Zohan (Sandler) is an Israeli counter-terrorist agent who has had enough of the constant fighting between the Palestinians and the Jews. After capturing the most wanted Palestinian terrorist, The Phantom (Turturro), Zohan is angry to find him out of prison shortly after capture, due to a prisoner exchange deal between the two waring governments. With dreams of becoming a hairdresser in the States, Zohan fakes his death and flees the Holy Land. After becoming a successful hairstylist in a mixed Jewish/Palestinian neighborhood, Zohan finds the violence of his homeland has followed him. But is it the Palestinians who are causing all the problems? Whoever it is better watch out, because the mild-mannered hairdresser has a secret identity—and is out to prove that You Don't Mess With The Zohan. (Stacey Pendry)
Special features include two commentary tracks: one by Actors Adam Sandler, Rob Schneider, and Nick Swardson and the second by Director Dennis Dugan; ten featurettes: Look Who Stopped By (nine minutes), Dugan: The Hands-On Director (seven minutes), The Stunts Of Zohan (ten minutes), Dugan Español? (five minutes), Zohan vs. The Phantom (four minutes), Shooting Baja For Tel Aviv (seven minutes), All-American Redneck (four minutes), From Guns To Scissors (nine minutes), The Robot (four minutes), and Laughing Is Contagious (six minutes); 15 deleted scenes; and previews. Extra special features included on the Blu-ray Disc™ include five additional featurettes: Zohan's Doubles (seven minutes), News On 3: Missing Goat (two minutes), News On 3: Who Is The Zohan? (three minutes), News On 3: It's Very Good (three minutes), and Getting Sticky (five minutes); and a graphic-in-picture track Translating The Zohan.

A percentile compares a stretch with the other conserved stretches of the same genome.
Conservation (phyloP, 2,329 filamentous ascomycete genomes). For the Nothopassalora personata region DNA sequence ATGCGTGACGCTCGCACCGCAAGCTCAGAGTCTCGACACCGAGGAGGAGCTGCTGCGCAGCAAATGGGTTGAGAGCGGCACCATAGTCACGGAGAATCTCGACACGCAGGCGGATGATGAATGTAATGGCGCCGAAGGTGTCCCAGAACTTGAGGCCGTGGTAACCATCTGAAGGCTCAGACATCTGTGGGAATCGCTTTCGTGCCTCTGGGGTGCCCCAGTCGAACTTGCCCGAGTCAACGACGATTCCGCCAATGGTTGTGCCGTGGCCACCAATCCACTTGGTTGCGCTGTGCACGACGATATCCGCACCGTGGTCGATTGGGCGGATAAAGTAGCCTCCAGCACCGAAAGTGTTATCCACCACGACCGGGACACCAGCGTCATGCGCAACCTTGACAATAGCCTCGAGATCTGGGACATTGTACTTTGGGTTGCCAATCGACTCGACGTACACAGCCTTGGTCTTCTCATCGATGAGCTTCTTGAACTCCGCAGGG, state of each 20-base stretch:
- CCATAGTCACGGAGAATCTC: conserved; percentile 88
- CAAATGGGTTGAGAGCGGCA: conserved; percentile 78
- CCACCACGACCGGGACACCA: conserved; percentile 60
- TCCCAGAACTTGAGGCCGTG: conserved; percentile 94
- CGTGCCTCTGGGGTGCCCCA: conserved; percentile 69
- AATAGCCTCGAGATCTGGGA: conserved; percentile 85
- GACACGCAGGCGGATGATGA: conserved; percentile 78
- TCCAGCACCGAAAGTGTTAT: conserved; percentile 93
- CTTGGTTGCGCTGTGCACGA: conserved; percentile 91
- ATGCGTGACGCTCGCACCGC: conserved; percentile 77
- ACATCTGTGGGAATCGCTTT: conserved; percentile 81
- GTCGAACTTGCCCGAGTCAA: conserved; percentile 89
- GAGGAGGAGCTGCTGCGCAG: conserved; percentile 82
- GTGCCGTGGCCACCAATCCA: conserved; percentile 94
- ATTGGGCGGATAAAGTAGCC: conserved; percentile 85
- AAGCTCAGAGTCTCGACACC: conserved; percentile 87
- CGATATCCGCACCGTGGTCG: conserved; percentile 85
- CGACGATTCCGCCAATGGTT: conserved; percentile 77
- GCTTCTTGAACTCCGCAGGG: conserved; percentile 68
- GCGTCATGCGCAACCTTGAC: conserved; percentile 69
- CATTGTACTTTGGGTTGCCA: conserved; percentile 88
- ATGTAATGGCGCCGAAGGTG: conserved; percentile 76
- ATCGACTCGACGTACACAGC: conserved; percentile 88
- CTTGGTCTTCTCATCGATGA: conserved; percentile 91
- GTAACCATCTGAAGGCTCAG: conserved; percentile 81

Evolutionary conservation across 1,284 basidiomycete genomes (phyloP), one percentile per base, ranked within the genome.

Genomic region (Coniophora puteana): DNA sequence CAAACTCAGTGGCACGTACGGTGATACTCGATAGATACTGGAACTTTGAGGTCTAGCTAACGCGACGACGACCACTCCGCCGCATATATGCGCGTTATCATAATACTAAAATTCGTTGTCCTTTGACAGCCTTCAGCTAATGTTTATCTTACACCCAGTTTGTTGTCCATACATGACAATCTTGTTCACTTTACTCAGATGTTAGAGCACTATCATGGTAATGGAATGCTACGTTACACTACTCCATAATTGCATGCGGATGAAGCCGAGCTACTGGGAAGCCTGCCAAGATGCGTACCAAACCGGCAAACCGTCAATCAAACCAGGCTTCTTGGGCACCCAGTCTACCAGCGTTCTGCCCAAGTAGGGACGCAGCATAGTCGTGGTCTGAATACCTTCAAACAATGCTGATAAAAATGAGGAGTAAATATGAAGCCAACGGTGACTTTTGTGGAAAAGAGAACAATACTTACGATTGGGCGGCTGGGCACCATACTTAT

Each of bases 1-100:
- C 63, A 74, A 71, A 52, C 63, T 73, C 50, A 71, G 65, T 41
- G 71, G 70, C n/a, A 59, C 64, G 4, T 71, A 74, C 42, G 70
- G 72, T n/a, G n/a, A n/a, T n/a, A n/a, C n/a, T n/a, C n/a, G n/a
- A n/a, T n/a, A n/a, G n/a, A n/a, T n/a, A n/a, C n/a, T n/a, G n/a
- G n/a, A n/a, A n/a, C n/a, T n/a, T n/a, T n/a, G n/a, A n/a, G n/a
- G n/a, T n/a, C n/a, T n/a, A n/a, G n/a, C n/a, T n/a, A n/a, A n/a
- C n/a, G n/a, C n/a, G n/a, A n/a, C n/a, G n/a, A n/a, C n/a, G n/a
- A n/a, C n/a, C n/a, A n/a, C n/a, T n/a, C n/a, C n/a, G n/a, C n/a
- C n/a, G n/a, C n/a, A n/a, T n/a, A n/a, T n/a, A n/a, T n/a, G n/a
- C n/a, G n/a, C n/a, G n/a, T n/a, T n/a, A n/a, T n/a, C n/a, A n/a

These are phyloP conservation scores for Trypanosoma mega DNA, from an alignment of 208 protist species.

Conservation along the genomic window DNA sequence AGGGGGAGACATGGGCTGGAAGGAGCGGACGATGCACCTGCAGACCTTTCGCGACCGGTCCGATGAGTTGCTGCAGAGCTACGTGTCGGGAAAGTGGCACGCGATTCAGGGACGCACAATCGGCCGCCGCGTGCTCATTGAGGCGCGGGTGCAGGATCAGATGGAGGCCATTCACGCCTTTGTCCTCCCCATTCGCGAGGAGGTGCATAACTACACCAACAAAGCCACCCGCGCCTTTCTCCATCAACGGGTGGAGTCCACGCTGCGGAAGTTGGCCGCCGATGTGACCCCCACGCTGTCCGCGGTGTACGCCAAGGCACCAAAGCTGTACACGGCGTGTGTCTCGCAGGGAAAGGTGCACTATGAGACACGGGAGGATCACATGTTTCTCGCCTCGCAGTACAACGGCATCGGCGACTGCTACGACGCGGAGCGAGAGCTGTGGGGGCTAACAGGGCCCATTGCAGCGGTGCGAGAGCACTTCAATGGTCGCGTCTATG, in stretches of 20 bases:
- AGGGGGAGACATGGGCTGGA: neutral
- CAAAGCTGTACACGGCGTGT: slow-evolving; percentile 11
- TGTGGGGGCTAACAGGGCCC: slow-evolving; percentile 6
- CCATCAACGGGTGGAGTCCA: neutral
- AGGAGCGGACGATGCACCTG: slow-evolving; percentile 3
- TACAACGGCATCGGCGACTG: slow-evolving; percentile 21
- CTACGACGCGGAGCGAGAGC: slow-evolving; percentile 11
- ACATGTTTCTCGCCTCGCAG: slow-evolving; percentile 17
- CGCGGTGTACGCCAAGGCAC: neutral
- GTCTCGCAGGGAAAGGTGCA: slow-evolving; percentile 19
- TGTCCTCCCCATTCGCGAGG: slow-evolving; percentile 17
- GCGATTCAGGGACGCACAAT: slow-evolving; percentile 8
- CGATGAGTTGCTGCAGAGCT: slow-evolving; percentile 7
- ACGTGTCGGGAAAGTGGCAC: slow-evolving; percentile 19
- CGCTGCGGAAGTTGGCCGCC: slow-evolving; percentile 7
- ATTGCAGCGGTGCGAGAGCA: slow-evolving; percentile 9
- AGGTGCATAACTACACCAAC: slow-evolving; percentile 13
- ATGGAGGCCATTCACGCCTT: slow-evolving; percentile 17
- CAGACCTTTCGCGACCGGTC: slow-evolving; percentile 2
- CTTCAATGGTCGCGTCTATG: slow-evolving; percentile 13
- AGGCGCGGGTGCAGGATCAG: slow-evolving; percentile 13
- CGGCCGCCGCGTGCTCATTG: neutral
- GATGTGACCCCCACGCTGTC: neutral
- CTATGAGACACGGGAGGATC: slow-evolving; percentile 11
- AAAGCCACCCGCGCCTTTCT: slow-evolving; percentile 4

The anamorphically enhanced 1.84:1 DVD has low overall contrast, with the picture looking washed out and poorly defined. Resolution is good, with fine details resolved well, but there are moments that are noticeably softer than others. Compression artifacts are rarely problematic, and edge enhancement isn't very strong. Fleshtones appear natural. Black levels are elevated, but details in the shadows are recognizable. Colors are fairly well saturated, but, like the rest of the image, are often faded and washed out. The H.264 AVC-encoded Blu-ray Disc is still overly washed out. Resolution is somewhat soft compared to other high-definition releases. Fleshtones are too hot. This really is not a good picture. (Danny Richelieu)
The Dolby® Digital 5.1-channel soundtrack relies heavily on the center channel, and the front stage is very narrow and dimensionless. The entire soundtrack sounds very one dimensional in general. Fidelity is rather poor for the age of the recording, with poor articulation in dialogue and effects. The LFE channel is rarely used, and while the surrounds are active frequently throughout the presentation, they are at such low levels their effectiveness is limited. Still, there is a good sense of atmosphere delivered by the corner full-range channels. Spatially, the front stage sounds flat and lifeless, and dynamic range is limited. Bass is poorly defined, more of a rumble than anything else. The Blu-ray Disc's lossless Dolby TrueHD encoding has better overall fidelity than the DVD's lossy encoding, but the mix is still limited, and clipping distortion is audible at times. (Danny Richelieu)